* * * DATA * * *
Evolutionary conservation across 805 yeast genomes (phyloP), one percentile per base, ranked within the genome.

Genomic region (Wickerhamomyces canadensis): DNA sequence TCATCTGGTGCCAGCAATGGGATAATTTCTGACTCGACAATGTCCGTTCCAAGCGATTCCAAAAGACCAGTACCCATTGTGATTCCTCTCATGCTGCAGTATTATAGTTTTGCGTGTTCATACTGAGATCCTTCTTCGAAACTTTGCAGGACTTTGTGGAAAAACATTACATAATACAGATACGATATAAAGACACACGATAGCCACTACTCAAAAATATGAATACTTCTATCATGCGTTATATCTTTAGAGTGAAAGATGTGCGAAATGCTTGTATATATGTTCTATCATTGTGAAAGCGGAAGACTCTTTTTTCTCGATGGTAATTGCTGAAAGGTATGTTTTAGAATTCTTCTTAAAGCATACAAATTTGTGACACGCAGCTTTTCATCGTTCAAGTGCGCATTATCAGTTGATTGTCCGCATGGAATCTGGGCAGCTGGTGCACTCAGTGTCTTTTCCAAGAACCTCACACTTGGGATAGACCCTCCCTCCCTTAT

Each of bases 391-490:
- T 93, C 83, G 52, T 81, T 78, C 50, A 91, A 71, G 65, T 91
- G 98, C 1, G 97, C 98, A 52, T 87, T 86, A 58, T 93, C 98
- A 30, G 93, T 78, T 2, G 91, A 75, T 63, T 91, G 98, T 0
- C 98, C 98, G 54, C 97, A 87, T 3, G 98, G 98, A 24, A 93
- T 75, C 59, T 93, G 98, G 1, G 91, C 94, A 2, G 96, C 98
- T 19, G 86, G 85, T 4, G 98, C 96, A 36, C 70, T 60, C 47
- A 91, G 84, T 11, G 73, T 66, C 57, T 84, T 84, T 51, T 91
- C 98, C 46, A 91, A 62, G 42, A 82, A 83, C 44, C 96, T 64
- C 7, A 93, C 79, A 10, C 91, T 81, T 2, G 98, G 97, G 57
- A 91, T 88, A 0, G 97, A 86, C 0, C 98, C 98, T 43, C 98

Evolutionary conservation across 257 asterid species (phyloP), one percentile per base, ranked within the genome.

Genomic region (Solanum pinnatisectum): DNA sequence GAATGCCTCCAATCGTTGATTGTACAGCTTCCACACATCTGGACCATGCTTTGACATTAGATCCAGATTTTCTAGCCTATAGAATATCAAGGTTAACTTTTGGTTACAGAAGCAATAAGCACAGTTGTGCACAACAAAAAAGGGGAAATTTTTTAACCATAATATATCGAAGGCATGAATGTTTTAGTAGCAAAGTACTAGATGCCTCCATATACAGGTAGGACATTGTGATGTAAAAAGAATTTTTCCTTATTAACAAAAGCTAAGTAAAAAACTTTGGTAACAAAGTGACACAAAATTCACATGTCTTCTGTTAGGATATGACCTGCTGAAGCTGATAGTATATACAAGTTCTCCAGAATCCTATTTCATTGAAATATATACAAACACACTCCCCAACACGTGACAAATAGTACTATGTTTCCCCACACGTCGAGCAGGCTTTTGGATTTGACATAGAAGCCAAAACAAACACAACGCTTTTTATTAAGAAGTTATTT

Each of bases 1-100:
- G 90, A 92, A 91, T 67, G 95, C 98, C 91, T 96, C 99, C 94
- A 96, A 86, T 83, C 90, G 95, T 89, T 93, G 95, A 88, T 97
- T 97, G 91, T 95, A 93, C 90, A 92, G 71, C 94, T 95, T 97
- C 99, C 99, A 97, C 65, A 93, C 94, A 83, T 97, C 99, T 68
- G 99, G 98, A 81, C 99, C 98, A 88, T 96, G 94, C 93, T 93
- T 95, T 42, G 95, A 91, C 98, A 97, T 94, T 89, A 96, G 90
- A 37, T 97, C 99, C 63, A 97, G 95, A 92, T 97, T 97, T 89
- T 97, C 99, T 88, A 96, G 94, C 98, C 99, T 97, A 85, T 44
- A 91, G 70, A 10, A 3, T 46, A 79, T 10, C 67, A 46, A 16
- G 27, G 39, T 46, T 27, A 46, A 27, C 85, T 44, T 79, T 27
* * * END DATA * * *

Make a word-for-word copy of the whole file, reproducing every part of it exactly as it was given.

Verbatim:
Evolutionary conservation across 805 yeast genomes (phyloP), one percentile per base, ranked within the genome.

Genomic region (Wickerhamomyces canadensis): DNA sequence TCATCTGGTGCCAGCAATGGGATAATTTCTGACTCGACAATGTCCGTTCCAAGCGATTCCAAAAGACCAGTACCCATTGTGATTCCTCTCATGCTGCAGTATTATAGTTTTGCGTGTTCATACTGAGATCCTTCTTCGAAACTTTGCAGGACTTTGTGGAAAAACATTACATAATACAGATACGATATAAAGACACACGATAGCCACTACTCAAAAATATGAATACTTCTATCATGCGTTATATCTTTAGAGTGAAAGATGTGCGAAATGCTTGTATATATGTTCTATCATTGTGAAAGCGGAAGACTCTTTTTTCTCGATGGTAATTGCTGAAAGGTATGTTTTAGAATTCTTCTTAAAGCATACAAATTTGTGACACGCAGCTTTTCATCGTTCAAGTGCGCATTATCAGTTGATTGTCCGCATGGAATCTGGGCAGCTGGTGCACTCAGTGTCTTTTCCAAGAACCTCACACTTGGGATAGACCCTCCCTCCCTTAT

Each of bases 391-490:
- T 93, C 83, G 52, T 81, T 78, C 50, A 91, A 71, G 65, T 91
- G 98, C 1, G 97, C 98, A 52, T 87, T 86, A 58, T 93, C 98
- A 30, G 93, T 78, T 2, G 91, A 75, T 63, T 91, G 98, T 0
- C 98, C 98, G 54, C 97, A 87, T 3, G 98, G 98, A 24, A 93
- T 75, C 59, T 93, G 98, G 1, G 91, C 94, A 2, G 96, C 98
- T 19, G 86, G 85, T 4, G 98, C 96, A 36, C 70, T 60, C 47
- A 91, G 84, T 11, G 73, T 66, C 57, T 84, T 84, T 51, T 91
- C 98, C 46, A 91, A 62, G 42, A 82, A 83, C 44, C 96, T 64
- C 7, A 93, C 79, A 10, C 91, T 81, T 2, G 98, G 97, G 57
- A 91, T 88, A 0, G 97, A 86, C 0, C 98, C 98, T 43, C 98

Evolutionary conservation across 257 asterid species (phyloP), one percentile per base, ranked within the genome.

Genomic region (Solanum pinnatisectum): DNA sequence GAATGCCTCCAATCGTTGATTGTACAGCTTCCACACATCTGGACCATGCTTTGACATTAGATCCAGATTTTCTAGCCTATAGAATATCAAGGTTAACTTTTGGTTACAGAAGCAATAAGCACAGTTGTGCACAACAAAAAAGGGGAAATTTTTTAACCATAATATATCGAAGGCATGAATGTTTTAGTAGCAAAGTACTAGATGCCTCCATATACAGGTAGGACATTGTGATGTAAAAAGAATTTTTCCTTATTAACAAAAGCTAAGTAAAAAACTTTGGTAACAAAGTGACACAAAATTCACATGTCTTCTGTTAGGATATGACCTGCTGAAGCTGATAGTATATACAAGTTCTCCAGAATCCTATTTCATTGAAATATATACAAACACACTCCCCAACACGTGACAAATAGTACTATGTTTCCCCACACGTCGAGCAGGCTTTTGGATTTGACATAGAAGCCAAAACAAACACAACGCTTTTTATTAAGAAGTTATTT

Each of bases 1-100:
- G 90, A 92, A 91, T 67, G 95, C 98, C 91, T 96, C 99, C 94
- A 96, A 86, T 83, C 90, G 95, T 89, T 93, G 95, A 88, T 97
- T 97, G 91, T 95, A 93, C 90, A 92, G 71, C 94, T 95, T 97
- C 99, C 99, A 97, C 65, A 93, C 94, A 83, T 97, C 99, T 68
- G 99, G 98, A 81, C 99, C 98, A 88, T 96, G 94, C 93, T 93
- T 95, T 42, G 95, A 91, C 98, A 97, T 94, T 89, A 96, G 90
- A 37, T 97, C 99, C 63, A 97, G 95, A 92, T 97, T 97, T 89
- T 97, C 99, T 88, A 96, G 94, C 98, C 99, T 97, A 85, T 44
- A 91, G 70, A 10, A 3, T 46, A 79, T 10, C 67, A 46, A 16
- G 27, G 39, T 46, T 27, A 46, A 27, C 85, T 44, T 79, T 27